(Offered as ASLC 338 and FREN 369.) In 1867, in the waning days of the Tokugawa shogunate, the Japanese authorities dispatched several geisha to the Paris World Exposition to represent a country few Europeans knew anything about. Since these inauspicious beginnings, the culture of each country has come to have a decisive hold on the imagination of the other across a wide array of fields. By the time Jean-Paul Sartre arrived in Tokyo almost a century later, the cultural ties were so extensive that the French philosopher was greeted by a media frenzy normally reserved for celebrities. Today, Japanese comic books are widely available in French translation, and French cinema shows regularly on Japanese screens. This interdisciplinary course tracks the circulation of texts, ideas, images, and people between France and Japan from the late nineteenth century to the present, allowing us to address issues of national identity, Orientalism, exoticism, gender, media culture, and artistic modernism, among other themes. Course materials will be drawn from literature, visual art, opera, film, dance, fashion, design, philosophy, and history. The class is taught in English and requires no prior knowledge of either country.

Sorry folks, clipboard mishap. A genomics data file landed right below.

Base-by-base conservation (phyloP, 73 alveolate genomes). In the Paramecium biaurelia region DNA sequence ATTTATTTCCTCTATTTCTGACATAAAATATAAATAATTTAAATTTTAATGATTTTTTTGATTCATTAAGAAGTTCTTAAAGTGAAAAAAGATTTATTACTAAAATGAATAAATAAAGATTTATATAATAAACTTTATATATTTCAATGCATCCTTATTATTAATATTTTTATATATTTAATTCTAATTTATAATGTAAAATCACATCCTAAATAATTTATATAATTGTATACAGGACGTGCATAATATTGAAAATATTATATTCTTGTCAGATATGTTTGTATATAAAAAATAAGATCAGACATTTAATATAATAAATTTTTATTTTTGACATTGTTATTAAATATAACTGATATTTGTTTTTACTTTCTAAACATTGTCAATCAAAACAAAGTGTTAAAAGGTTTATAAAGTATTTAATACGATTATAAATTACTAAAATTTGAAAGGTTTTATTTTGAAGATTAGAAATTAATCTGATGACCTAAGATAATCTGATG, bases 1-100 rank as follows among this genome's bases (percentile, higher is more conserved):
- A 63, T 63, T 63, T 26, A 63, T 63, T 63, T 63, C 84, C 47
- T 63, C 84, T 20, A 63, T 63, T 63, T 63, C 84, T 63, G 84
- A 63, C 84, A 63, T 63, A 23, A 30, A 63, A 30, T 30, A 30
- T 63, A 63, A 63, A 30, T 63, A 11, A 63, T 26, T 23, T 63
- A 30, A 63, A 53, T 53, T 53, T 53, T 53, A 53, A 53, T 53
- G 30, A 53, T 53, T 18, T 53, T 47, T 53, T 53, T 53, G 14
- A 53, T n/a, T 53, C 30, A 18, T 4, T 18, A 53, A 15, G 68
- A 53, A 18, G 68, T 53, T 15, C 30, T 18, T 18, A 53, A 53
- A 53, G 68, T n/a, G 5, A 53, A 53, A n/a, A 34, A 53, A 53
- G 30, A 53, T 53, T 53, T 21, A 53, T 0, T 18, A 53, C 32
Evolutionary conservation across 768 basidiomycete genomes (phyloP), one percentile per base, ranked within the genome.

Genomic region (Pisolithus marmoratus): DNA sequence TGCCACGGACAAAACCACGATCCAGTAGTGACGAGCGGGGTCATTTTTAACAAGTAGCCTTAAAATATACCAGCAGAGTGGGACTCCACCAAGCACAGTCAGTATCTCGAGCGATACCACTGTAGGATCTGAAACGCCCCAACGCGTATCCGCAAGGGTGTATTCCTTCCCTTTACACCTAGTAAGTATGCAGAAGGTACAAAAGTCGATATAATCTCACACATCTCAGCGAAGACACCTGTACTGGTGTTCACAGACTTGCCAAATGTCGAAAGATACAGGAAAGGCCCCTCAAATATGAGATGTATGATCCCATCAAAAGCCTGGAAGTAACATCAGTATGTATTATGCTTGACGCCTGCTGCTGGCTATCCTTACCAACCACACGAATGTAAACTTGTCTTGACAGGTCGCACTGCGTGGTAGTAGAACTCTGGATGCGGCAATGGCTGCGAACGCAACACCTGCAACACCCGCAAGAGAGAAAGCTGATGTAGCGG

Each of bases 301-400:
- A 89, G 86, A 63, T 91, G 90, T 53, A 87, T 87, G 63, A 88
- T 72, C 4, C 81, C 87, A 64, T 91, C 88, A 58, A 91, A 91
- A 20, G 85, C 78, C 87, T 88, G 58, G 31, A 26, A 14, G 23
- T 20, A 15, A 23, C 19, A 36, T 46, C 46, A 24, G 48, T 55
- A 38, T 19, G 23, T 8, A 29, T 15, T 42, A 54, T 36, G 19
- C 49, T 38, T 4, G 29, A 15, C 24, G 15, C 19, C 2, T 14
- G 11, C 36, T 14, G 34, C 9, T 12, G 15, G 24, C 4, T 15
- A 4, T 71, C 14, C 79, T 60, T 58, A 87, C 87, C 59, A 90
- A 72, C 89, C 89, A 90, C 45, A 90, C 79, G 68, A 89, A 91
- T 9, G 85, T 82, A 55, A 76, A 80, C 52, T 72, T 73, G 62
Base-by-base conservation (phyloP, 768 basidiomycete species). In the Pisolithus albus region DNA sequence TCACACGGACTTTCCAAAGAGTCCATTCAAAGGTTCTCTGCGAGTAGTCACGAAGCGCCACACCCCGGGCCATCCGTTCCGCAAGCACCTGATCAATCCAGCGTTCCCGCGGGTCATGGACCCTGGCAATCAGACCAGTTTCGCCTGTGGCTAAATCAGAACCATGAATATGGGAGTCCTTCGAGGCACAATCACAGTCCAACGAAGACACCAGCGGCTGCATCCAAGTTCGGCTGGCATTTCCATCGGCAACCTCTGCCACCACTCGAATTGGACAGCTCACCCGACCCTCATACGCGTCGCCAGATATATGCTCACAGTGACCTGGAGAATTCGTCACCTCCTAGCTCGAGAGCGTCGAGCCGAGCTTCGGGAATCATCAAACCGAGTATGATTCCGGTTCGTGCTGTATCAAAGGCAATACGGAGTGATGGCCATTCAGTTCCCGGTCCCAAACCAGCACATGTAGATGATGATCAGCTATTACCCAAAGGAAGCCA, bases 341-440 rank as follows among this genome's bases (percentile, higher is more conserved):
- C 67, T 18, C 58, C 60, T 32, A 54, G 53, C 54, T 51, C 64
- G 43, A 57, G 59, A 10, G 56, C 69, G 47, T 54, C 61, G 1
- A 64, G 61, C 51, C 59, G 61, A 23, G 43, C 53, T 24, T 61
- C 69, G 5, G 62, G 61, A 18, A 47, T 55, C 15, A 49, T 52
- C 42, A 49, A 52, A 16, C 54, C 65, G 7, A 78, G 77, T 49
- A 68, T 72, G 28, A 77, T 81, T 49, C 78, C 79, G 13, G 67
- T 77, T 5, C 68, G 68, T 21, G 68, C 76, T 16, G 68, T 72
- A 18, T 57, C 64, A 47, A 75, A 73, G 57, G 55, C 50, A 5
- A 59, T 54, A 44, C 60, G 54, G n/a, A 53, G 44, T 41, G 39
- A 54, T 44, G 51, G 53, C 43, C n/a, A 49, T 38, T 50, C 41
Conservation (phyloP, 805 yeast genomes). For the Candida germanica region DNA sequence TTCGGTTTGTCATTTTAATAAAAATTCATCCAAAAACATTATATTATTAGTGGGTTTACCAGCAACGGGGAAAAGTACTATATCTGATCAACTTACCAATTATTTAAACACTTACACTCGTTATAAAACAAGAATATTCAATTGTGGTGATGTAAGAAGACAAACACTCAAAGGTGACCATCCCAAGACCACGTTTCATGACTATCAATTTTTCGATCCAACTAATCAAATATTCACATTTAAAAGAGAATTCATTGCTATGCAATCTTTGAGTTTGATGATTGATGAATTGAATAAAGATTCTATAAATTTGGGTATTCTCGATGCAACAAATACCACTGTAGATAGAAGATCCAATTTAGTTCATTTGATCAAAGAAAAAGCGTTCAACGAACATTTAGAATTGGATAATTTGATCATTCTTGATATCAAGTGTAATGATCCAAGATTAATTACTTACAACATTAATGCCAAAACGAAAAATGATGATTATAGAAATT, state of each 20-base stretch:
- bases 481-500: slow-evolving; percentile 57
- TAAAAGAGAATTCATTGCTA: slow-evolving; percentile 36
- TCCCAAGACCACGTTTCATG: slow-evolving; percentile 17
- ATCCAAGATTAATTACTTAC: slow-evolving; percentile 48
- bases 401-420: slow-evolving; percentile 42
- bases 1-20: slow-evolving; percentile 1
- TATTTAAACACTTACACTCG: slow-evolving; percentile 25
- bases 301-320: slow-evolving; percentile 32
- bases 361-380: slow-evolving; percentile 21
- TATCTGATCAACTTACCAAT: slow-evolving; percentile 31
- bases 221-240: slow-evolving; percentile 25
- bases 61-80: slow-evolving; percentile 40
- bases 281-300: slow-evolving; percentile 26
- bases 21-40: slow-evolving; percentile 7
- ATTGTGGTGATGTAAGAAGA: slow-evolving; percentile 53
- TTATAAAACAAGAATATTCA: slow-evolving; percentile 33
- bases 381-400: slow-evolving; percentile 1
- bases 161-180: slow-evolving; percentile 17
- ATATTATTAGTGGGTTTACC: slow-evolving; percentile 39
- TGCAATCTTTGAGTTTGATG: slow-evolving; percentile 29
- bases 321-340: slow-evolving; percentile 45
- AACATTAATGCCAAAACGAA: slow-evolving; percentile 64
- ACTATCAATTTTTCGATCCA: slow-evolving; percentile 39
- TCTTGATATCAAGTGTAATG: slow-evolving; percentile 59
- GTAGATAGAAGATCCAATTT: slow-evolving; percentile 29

Spring semester. Professors Katsaros and Van Compernolle.